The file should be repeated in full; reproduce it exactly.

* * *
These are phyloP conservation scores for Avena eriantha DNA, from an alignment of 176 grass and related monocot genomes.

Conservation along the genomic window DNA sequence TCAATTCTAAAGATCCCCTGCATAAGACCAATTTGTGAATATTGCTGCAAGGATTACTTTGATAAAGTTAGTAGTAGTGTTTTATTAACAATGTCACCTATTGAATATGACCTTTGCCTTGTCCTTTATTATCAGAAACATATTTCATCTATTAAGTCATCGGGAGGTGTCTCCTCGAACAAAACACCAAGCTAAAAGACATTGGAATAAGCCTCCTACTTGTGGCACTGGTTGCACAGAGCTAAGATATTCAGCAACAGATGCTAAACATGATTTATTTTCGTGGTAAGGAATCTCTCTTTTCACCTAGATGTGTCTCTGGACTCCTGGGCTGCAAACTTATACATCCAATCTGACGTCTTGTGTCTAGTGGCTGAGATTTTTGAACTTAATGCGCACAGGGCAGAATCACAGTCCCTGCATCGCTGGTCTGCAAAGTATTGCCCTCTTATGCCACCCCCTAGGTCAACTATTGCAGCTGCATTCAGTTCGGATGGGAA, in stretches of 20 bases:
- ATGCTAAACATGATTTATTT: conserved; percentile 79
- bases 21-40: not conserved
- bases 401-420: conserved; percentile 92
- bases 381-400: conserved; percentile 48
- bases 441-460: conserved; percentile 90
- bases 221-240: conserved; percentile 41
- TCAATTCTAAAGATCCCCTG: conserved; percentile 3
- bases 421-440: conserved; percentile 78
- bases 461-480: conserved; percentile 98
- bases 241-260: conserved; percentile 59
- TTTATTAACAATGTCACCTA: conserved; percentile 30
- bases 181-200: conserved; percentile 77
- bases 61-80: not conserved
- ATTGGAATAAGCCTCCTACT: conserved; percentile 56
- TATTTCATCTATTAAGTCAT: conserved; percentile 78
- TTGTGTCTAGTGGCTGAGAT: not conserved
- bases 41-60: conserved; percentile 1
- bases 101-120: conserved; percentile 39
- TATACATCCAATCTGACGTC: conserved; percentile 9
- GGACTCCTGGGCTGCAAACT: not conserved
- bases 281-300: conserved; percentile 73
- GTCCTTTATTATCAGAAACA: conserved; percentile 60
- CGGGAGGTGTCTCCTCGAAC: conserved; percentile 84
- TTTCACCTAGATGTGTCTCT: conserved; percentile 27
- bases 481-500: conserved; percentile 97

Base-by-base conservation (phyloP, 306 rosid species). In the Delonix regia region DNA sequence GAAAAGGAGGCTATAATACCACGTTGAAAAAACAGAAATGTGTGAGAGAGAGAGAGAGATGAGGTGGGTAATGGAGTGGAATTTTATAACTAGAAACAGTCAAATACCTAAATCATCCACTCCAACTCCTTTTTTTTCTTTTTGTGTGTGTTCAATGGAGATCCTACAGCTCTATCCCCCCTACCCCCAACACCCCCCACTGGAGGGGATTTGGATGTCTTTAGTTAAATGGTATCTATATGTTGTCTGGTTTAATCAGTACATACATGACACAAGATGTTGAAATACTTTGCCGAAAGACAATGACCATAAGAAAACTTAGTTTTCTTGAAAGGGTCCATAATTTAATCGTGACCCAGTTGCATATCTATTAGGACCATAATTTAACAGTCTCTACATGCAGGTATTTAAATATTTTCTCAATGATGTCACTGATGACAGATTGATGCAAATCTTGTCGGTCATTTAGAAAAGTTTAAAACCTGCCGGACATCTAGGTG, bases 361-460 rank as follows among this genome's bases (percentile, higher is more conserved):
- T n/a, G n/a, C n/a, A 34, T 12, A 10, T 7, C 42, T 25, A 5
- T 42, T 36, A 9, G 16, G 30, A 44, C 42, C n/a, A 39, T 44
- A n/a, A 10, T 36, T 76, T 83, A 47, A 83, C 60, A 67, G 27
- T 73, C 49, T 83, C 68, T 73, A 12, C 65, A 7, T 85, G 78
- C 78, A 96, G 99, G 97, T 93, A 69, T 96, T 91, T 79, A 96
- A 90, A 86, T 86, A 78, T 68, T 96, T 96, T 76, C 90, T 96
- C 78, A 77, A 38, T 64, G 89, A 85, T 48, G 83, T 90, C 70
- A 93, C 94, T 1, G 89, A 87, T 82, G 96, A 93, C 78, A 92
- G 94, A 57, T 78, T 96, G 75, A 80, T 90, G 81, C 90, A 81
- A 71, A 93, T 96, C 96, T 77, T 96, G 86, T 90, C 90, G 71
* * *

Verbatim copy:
These are phyloP conservation scores for Avena eriantha DNA, from an alignment of 176 grass and related monocot genomes.

Conservation along the genomic window DNA sequence TCAATTCTAAAGATCCCCTGCATAAGACCAATTTGTGAATATTGCTGCAAGGATTACTTTGATAAAGTTAGTAGTAGTGTTTTATTAACAATGTCACCTATTGAATATGACCTTTGCCTTGTCCTTTATTATCAGAAACATATTTCATCTATTAAGTCATCGGGAGGTGTCTCCTCGAACAAAACACCAAGCTAAAAGACATTGGAATAAGCCTCCTACTTGTGGCACTGGTTGCACAGAGCTAAGATATTCAGCAACAGATGCTAAACATGATTTATTTTCGTGGTAAGGAATCTCTCTTTTCACCTAGATGTGTCTCTGGACTCCTGGGCTGCAAACTTATACATCCAATCTGACGTCTTGTGTCTAGTGGCTGAGATTTTTGAACTTAATGCGCACAGGGCAGAATCACAGTCCCTGCATCGCTGGTCTGCAAAGTATTGCCCTCTTATGCCACCCCCTAGGTCAACTATTGCAGCTGCATTCAGTTCGGATGGGAA, in stretches of 20 bases:
- ATGCTAAACATGATTTATTT: conserved; percentile 79
- bases 21-40: not conserved
- bases 401-420: conserved; percentile 92
- bases 381-400: conserved; percentile 48
- bases 441-460: conserved; percentile 90
- bases 221-240: conserved; percentile 41
- TCAATTCTAAAGATCCCCTG: conserved; percentile 3
- bases 421-440: conserved; percentile 78
- bases 461-480: conserved; percentile 98
- bases 241-260: conserved; percentile 59
- TTTATTAACAATGTCACCTA: conserved; percentile 30
- bases 181-200: conserved; percentile 77
- bases 61-80: not conserved
- ATTGGAATAAGCCTCCTACT: conserved; percentile 56
- TATTTCATCTATTAAGTCAT: conserved; percentile 78
- TTGTGTCTAGTGGCTGAGAT: not conserved
- bases 41-60: conserved; percentile 1
- bases 101-120: conserved; percentile 39
- TATACATCCAATCTGACGTC: conserved; percentile 9
- GGACTCCTGGGCTGCAAACT: not conserved
- bases 281-300: conserved; percentile 73
- GTCCTTTATTATCAGAAACA: conserved; percentile 60
- CGGGAGGTGTCTCCTCGAAC: conserved; percentile 84
- TTTCACCTAGATGTGTCTCT: conserved; percentile 27
- bases 481-500: conserved; percentile 97

Base-by-base conservation (phyloP, 306 rosid species). In the Delonix regia region DNA sequence GAAAAGGAGGCTATAATACCACGTTGAAAAAACAGAAATGTGTGAGAGAGAGAGAGAGATGAGGTGGGTAATGGAGTGGAATTTTATAACTAGAAACAGTCAAATACCTAAATCATCCACTCCAACTCCTTTTTTTTCTTTTTGTGTGTGTTCAATGGAGATCCTACAGCTCTATCCCCCCTACCCCCAACACCCCCCACTGGAGGGGATTTGGATGTCTTTAGTTAAATGGTATCTATATGTTGTCTGGTTTAATCAGTACATACATGACACAAGATGTTGAAATACTTTGCCGAAAGACAATGACCATAAGAAAACTTAGTTTTCTTGAAAGGGTCCATAATTTAATCGTGACCCAGTTGCATATCTATTAGGACCATAATTTAACAGTCTCTACATGCAGGTATTTAAATATTTTCTCAATGATGTCACTGATGACAGATTGATGCAAATCTTGTCGGTCATTTAGAAAAGTTTAAAACCTGCCGGACATCTAGGTG, bases 361-460 rank as follows among this genome's bases (percentile, higher is more conserved):
- T n/a, G n/a, C n/a, A 34, T 12, A 10, T 7, C 42, T 25, A 5
- T 42, T 36, A 9, G 16, G 30, A 44, C 42, C n/a, A 39, T 44
- A n/a, A 10, T 36, T 76, T 83, A 47, A 83, C 60, A 67, G 27
- T 73, C 49, T 83, C 68, T 73, A 12, C 65, A 7, T 85, G 78
- C 78, A 96, G 99, G 97, T 93, A 69, T 96, T 91, T 79, A 96
- A 90, A 86, T 86, A 78, T 68, T 96, T 96, T 76, C 90, T 96
- C 78, A 77, A 38, T 64, G 89, A 85, T 48, G 83, T 90, C 70
- A 93, C 94, T 1, G 89, A 87, T 82, G 96, A 93, C 78, A 92
- G 94, A 57, T 78, T 96, G 75, A 80, T 90, G 81, C 90, A 81
- A 71, A 93, T 96, C 96, T 77, T 96, G 86, T 90, C 90, G 71